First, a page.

New protocol creates a standardized, flexible path for high quality emissions reductions from grasslands

July 22, 2015

Climate Action Reserve Board of Directors adopts Grassland Project Protocol

SACRAMENTO, CA – The Board of Directors of the Climate Action Reserve, an environmental nonprofit organization and North America’s premier carbon offset registry, today approved the adoption of the Grassland Project Protocol Version 1.0, which provides a standardized approach for quantifying, monitoring and verifying greenhouse gas (GHG) emissions reductions from permanently preventing the conversion of grasslands to croplands in the U.S. The availability of this protocol means grassland owners and project developers now have a standardized, streamlined and flexible way to earn offset credits that can be used in the voluntary carbon market now and potentially in California’s cap-and-trade program in the future. Additionally, adoption of the protocol brings co-benefits related to these projects, including the conservation of wildlife habitat, avoided soil erosion and increased area for open grazing.

The increased production of and profit in commodity crops has put more pressure on converting arable land to crop cultivation. From 2008-2012, 5.7 million acres of grassland were converted to cropland. When grassland is converted to cropland, GHG emissions increase from three sources: 1) belowground carbon from soil and biomass is released, 2) N2O emissions from fertilizer application begin, and 3) CO2 is released from the use of fossil fuels used to operate equipment. Current expectations are that individual grassland offset projects will cover thousands of acres, most likely in the Upper Midwest, Great Plains and California.

“Permanently preventing the conversion of grasslands to croplands will not only avoid the release of around one metric ton of CO2-equivalent per acre per year but will also provide much needed co-benefits. Just as importantly, we know there is great interest in doing this. The Grassland Project Protocol is the result of contributions from experienced, knowledgeable stakeholders in this field and the high, regulatory quality standards incorporated into every Reserve protocol,” said Linda Adams, former Secretary of the California Environmental Protection Agency and Chair of the Climate Action Reserve Board of Directors. “This protocol would be a strong future addition to the family of protocols in California’s Cap-and-Trade Program.”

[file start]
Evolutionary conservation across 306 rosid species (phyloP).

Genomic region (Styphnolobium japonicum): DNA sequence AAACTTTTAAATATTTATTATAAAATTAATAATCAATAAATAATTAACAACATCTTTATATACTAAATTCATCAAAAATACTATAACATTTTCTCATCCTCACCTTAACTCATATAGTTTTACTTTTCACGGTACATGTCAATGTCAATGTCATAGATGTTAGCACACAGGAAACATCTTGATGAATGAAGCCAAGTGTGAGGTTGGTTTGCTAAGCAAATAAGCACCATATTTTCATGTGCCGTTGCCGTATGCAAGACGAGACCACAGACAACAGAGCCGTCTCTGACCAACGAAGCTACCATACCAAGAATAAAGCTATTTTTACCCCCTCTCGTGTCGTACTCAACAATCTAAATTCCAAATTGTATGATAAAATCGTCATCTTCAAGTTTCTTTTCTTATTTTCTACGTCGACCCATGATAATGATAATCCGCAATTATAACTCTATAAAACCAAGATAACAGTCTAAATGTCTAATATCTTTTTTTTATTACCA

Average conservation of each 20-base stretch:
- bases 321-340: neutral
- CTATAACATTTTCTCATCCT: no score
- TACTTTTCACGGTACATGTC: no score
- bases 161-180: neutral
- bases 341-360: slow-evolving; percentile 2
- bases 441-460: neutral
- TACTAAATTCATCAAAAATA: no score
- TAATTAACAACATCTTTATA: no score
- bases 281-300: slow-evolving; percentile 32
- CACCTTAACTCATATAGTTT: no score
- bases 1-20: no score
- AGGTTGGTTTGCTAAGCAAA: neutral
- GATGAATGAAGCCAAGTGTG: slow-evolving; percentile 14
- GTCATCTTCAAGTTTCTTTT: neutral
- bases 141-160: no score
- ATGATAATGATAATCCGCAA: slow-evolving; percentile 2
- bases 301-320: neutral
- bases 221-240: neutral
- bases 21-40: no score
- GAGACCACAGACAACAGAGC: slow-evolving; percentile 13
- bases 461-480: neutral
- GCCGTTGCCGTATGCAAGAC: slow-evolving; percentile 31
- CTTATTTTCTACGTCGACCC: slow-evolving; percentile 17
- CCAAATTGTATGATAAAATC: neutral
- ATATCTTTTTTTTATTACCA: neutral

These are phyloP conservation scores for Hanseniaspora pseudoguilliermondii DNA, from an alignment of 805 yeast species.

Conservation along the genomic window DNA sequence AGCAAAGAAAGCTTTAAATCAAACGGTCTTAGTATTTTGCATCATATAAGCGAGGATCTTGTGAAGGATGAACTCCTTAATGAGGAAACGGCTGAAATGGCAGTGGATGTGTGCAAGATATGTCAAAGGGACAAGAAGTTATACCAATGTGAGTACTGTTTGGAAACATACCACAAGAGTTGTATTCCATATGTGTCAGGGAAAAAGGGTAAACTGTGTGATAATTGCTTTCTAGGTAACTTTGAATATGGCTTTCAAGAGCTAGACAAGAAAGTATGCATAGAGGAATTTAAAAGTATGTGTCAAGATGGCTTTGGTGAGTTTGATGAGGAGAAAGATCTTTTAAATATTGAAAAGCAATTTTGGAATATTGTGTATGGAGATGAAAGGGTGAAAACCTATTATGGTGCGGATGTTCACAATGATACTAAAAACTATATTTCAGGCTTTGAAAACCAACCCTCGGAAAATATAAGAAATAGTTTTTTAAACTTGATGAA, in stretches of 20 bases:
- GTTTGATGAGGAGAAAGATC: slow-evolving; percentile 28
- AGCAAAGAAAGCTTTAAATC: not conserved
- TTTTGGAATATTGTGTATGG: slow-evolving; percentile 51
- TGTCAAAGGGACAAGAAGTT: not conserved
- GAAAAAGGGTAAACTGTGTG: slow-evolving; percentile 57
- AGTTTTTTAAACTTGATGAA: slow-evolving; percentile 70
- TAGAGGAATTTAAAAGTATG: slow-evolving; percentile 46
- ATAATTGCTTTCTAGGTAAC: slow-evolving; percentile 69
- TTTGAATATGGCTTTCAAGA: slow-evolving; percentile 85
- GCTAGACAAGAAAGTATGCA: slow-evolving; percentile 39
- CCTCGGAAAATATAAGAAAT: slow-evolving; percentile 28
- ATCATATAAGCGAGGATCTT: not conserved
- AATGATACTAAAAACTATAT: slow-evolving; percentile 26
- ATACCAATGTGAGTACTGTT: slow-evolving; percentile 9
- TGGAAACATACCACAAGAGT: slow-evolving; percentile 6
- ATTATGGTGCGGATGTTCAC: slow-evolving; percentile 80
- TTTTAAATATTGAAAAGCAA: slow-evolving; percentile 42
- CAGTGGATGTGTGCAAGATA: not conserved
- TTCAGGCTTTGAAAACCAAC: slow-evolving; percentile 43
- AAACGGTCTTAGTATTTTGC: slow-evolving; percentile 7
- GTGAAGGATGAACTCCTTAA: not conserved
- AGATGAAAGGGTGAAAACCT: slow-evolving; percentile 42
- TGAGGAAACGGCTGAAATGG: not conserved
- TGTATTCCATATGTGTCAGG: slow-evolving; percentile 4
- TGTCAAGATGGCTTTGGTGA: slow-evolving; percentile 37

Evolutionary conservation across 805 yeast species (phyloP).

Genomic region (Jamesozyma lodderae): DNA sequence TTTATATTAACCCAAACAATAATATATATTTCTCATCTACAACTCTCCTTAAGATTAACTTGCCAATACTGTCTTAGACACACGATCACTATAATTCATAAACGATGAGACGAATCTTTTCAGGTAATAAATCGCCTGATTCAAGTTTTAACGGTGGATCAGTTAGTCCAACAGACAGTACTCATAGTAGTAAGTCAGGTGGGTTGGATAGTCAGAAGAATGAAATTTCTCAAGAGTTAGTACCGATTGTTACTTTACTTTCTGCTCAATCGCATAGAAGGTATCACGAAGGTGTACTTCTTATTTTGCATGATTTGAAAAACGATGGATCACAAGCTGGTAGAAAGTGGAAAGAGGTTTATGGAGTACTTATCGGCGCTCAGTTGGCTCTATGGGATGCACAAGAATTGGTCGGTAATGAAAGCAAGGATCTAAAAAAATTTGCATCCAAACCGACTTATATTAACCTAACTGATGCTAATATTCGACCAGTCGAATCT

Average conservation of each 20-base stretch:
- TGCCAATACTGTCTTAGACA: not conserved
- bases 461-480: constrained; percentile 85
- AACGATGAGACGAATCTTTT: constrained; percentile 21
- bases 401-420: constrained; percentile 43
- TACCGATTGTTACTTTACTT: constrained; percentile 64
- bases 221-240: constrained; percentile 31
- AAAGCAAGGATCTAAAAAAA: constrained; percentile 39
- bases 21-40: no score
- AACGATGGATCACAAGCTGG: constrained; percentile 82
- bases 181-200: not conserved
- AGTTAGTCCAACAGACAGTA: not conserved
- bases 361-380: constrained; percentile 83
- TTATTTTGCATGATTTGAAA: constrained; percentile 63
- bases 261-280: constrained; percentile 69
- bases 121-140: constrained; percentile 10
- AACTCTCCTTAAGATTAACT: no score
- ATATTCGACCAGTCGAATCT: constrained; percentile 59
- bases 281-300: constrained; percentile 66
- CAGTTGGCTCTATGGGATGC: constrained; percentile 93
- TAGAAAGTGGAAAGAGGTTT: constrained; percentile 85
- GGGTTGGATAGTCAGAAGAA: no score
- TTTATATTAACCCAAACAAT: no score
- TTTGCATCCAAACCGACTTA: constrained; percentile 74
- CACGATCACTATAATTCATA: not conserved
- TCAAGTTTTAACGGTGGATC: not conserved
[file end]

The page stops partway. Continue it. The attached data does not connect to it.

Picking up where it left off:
The Grassland Project Protocol incorporates lessons learned and feedback from other standards to create a new standard that allows for more efficient and economic offset projects while still maintaining high quality. The protocol development effort incorporated streamlining and standardizing wherever possible, which created an approach that balances accuracy, usability and conservativeness. For example, the protocol employs flexible options for monitoring, reporting and verification that will offer significant cost savings and allow for each project to be tailored to the needs of the landowner and project developer. Standardized eligibility screens allow projects to be more cost efficient, and a cooperative structure allows for the aggregation of projects. Additionally, the protocol features unique standardized emission factors that allow for much simpler project development and verification.

“The NRCS has a mission of getting more conservation on the ground.  Voluntary and regulatory carbon markets provide farmers and ranchers with an opportunity to voluntarily implement conservation practices that reduce emissions and sequester carbon.  When agricultural producers are compensated for the ecosystem services like carbon sequestration, we begin to recognize the full economic value of on-the-ground conservation.  Agricultural conservation practices have numerous co-benefits such as water quality, soil health, wildlife habitat, and ambient air quality,” said Adam Chambers, Leader, National Energy and Environmental Markets Team at USDA-Natural Resources Conservation Service (NRCS). “It is encouraging to see the Climate Action Reserve recognize the value of voluntary conservation practices through the adoption of the Grassland Project Protocol.”

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